Barriers and Drawbacks of telehealth

If an older person feels confident using a computer or smartphone, they’ll be more likely to try telemedicine than one who feels computer anxiety. They must believe that they’ll be capable of successfully using this new technology.

Social context also affects whether or not telehealth services will be used. Older people who are surrounded by friends and family members using communication will also be more likely to adopt the practice. They’ll also be much more likely to try it if their doctor recommends it.

Telehealth must also be seen as safe and reliable. Older people must believe that their health information will be kept private and secure. If online financial transactions are viewed with suspicion, for instance, the same may go for telehealth. Reassurance from trusted people is essential.

Even though telehealth is often more convenient, some older people may prefer a traditional visit to the doctor. And, providers may insist that a face-to-face visit is the best way to diagnose and treat illnesses. So, telehealth is often best used as a supplement to in-person healthcare, rather than a replacement.

 Many critics argue that telehealth may negatively impact continuity of care built up by long-term partnerships with doctors who are familiar with life-long health histories. Receiving care from an unfamiliar doctor through a video app may not be a long-term solution for managing all chronic health problems.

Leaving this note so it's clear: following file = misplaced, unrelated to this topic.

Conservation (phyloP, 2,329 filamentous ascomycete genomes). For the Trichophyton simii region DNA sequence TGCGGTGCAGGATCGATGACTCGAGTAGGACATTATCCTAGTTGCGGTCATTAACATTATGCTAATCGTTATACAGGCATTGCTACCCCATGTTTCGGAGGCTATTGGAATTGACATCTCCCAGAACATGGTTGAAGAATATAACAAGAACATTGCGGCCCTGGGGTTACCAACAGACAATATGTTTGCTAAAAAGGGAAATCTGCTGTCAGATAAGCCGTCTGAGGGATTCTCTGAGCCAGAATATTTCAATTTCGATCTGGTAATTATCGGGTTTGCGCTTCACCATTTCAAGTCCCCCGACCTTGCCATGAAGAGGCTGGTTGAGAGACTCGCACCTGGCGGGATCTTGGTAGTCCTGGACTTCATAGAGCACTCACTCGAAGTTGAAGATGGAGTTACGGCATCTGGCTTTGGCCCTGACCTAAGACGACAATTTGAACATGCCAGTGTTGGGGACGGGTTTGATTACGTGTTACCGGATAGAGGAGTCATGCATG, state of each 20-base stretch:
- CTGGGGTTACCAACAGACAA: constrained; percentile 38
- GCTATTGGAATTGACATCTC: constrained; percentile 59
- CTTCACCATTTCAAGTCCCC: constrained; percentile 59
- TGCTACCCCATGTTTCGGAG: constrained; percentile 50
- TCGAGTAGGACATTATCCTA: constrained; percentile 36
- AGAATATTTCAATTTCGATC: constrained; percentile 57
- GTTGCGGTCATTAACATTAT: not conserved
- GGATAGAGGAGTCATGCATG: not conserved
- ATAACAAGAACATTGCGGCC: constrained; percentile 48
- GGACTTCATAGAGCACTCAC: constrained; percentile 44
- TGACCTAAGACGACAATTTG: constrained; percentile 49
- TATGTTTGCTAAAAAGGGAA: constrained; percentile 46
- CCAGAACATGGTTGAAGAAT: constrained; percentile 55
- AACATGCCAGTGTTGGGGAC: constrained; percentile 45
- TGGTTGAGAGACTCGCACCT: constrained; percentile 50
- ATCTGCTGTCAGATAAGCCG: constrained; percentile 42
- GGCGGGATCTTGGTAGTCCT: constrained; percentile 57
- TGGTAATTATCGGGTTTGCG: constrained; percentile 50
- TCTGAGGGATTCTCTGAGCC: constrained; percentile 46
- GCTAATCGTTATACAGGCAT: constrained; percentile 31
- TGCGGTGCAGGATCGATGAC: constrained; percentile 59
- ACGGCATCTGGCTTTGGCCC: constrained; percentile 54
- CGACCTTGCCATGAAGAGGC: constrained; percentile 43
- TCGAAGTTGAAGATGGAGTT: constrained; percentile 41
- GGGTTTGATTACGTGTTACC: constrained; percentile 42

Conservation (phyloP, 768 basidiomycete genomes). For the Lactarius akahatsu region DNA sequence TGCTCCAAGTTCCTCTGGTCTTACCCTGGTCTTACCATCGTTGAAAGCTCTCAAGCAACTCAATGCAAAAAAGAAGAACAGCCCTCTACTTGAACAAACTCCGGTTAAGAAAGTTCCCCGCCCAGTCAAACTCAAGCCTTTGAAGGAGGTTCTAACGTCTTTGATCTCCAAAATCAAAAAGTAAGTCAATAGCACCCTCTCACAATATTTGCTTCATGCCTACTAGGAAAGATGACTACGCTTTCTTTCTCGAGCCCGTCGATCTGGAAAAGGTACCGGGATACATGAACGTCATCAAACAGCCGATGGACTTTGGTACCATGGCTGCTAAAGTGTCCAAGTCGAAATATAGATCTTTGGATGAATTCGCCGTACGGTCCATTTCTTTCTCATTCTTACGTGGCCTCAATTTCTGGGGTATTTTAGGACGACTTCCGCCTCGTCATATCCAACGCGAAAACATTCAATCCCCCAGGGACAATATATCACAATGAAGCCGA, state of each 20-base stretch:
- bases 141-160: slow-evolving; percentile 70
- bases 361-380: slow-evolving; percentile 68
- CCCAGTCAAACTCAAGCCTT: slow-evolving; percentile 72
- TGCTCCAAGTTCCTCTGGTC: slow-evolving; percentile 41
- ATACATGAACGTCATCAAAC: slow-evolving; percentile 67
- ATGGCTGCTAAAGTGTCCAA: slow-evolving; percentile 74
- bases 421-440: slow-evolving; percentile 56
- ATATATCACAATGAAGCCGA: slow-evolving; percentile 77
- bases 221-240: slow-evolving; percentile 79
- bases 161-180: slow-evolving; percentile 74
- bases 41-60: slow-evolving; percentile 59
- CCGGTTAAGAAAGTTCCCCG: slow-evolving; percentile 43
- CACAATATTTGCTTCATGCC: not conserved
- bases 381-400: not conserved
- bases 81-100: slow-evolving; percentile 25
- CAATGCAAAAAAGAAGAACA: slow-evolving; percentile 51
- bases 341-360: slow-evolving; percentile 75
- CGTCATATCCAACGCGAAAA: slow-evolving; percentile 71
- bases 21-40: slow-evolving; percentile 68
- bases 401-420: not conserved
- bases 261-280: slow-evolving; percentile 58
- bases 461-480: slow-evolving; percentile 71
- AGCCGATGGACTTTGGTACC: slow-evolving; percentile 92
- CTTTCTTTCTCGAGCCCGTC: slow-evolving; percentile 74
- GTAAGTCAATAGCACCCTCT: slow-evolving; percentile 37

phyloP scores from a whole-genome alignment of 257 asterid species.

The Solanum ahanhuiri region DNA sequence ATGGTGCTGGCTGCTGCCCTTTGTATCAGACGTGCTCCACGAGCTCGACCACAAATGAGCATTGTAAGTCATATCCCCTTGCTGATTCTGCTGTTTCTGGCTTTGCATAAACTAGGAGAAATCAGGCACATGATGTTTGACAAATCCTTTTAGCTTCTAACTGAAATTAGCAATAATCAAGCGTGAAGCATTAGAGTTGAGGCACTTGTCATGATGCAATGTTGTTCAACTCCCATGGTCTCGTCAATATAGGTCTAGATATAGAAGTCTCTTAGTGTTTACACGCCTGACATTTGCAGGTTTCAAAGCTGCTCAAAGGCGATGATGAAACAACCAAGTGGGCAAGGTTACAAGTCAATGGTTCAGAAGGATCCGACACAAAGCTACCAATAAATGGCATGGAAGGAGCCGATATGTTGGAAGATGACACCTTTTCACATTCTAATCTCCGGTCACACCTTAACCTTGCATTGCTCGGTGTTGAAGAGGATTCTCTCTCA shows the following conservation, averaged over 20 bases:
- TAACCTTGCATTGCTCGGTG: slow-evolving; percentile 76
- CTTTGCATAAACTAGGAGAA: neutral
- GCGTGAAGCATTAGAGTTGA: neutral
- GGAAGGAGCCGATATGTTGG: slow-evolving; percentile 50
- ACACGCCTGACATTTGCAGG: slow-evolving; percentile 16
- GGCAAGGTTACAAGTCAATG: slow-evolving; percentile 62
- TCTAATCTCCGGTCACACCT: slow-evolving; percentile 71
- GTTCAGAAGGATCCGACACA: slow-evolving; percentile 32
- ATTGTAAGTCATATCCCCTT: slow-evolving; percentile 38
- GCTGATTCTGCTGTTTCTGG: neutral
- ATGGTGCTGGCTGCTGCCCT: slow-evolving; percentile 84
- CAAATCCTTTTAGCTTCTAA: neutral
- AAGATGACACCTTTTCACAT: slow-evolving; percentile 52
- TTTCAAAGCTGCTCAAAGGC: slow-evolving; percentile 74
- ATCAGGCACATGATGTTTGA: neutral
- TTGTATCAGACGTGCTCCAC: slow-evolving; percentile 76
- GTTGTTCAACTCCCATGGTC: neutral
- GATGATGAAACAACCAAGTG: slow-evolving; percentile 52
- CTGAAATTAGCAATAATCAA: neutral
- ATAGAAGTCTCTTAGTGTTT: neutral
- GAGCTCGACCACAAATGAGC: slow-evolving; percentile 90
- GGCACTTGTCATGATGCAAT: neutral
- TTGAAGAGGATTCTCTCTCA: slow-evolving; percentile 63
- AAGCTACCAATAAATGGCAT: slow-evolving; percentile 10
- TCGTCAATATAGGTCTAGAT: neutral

Because telehealth is such a new field, there’s also limited data on its effectiveness as compared to traditional medicine. And there is still a long way to go before home telehealth is widely available, despite its use in the pandemic lock-down. As technology progresses and more care is delivered via telephone, video and other telehealth methods, more research will be needed to identify the models of care that provide the highest quality with the best consumer access, taking into account diverse needs and also demonstrating telehealth’s usefulness and cost-effectiveness.

About Age Concern New Zealand 'on research'

At the heart of everything Age Concern does is a passion to see older people experience well-being, respect, dignity, and to be included and valued. We support, inform and advise older people on issues such as access to health care, transport, housing, financial entitlements, and social opportunities. We also work to combat real problems in our society, like elder abuse and neglect, chronic loneliness and social isolation. We provide specialist services with trained and qualified professionals able to give expert advice and assistance. Age Concern is a charity and relies on the support of volunteers and public donations to do much of the work we do. To help us help older people, please consider making a donation of your time or money. To see how, visit www.ageconcern.org.nz